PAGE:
I recently gave a presentation at Montana Native Plant Society’s Flathead Chapter on Food Forests and other sustainable thoughts. My talk focused on a project in South Eastern British Columbia which I have been involved with for 7 years. It really has been a special project for me as a Landscape Architect. I have taught courses on native plants, native seeding and wildlife buffers. I have helped Clear Sky develop a master plan for their community that looks at the 25 year vision. I have also designed the site plan and planting plan for their latest sustainable building. But lately, my involvement in a Food Forest project has spurred my thoughts in different directions.
I grew up with a family that always had vegetable gardens, and yards that incorporated native plants and other interesting sedums, bleeding hearts and other cool plants that a kid can discover. My favorite was making bleeding heart blooms turn into dancing ballerinas and learning to flick maple seeds. We always had a compost pile and picked apples from our trees at our Slocan valley property. I pretty much took this all for granted, as do many kids raised outside. As an adult you realize the seeds that have created the adult.
Later I went to school in a remote community at the north end of Kootenay Lake. I lived with several families over the few years that I was there. I learned to pick corn when it was ripe, milk cows and goats, tend vegetable gardens and chickens, make applesauce, bread and sauerkraut. Organic gardening and composting were just part of life.
A few years after that I lived in Seattle; our house was an old Ballard truck farm proving vegetables for early Seattle. We had six feet of topsoil. I had a huge urban garden with raised beds and lots of organic vegetables. My favorite book was “Growing Vegetables West of the Cascades” by Steve Solomon. I remember testing my soil and making up custom mixes of organic fertilizer. Boy we ate well.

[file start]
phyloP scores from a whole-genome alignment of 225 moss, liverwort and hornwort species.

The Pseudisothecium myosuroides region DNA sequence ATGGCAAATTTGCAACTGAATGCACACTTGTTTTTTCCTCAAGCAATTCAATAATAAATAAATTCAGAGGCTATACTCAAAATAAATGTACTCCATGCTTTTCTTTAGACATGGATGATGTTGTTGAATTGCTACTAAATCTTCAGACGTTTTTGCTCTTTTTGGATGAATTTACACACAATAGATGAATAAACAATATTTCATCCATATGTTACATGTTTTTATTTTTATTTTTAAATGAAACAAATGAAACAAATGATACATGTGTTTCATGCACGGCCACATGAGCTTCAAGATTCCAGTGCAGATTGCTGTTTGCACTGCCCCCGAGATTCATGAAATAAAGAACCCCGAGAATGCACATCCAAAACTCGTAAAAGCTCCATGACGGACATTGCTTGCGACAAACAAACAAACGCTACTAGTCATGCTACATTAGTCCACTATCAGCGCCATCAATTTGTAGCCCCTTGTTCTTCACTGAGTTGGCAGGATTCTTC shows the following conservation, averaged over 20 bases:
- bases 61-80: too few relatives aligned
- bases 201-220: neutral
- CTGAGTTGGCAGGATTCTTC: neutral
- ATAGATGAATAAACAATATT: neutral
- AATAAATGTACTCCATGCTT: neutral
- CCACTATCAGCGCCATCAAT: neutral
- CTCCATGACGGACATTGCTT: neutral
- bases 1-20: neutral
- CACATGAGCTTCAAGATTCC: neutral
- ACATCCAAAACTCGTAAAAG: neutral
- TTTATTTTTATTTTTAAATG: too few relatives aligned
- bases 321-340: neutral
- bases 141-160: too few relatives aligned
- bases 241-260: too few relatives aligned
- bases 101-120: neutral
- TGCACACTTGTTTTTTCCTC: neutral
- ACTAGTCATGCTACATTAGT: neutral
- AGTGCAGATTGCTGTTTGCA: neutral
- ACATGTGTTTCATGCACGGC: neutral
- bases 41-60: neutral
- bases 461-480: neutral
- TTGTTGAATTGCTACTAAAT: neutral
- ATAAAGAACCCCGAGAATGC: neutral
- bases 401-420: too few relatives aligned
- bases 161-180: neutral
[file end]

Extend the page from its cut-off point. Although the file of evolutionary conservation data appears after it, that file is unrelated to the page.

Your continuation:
Calgary was my next destination, where I had a house with Italian plums, crabapples and lilacs as my foundation plants. Luckily an Italian gardener had cultivated those wonderful trees and they were well established when I arrived. I added a pear tree that my cousin grafted a male branch on it, so that it would pollinate, and I planted three types of saskatoons, two types of grapes, kiwis, herbs, rhubarb, and as usual had a compost pile and a vegetable garden. I seemed really important that my yard was an edible landscape.
That house got sold and I ended up with a Master’s Degree in Landscape Architecture, funded partly by that house. Native plants became my forte as a Landscape Architect, but along the way I helped design raised beds and pick trees for a few traditional orchards. But I hadn’t really considered this as my focus as a landscape architect. For the first time ever, I have a yard without a good compost pile or garden, because I haven’t wanted to fence the deer, bear, cougars or turkeys out. I have tons of saskatoons, herbs and rhubarb but I hadn’t thought of it as my edible landscape.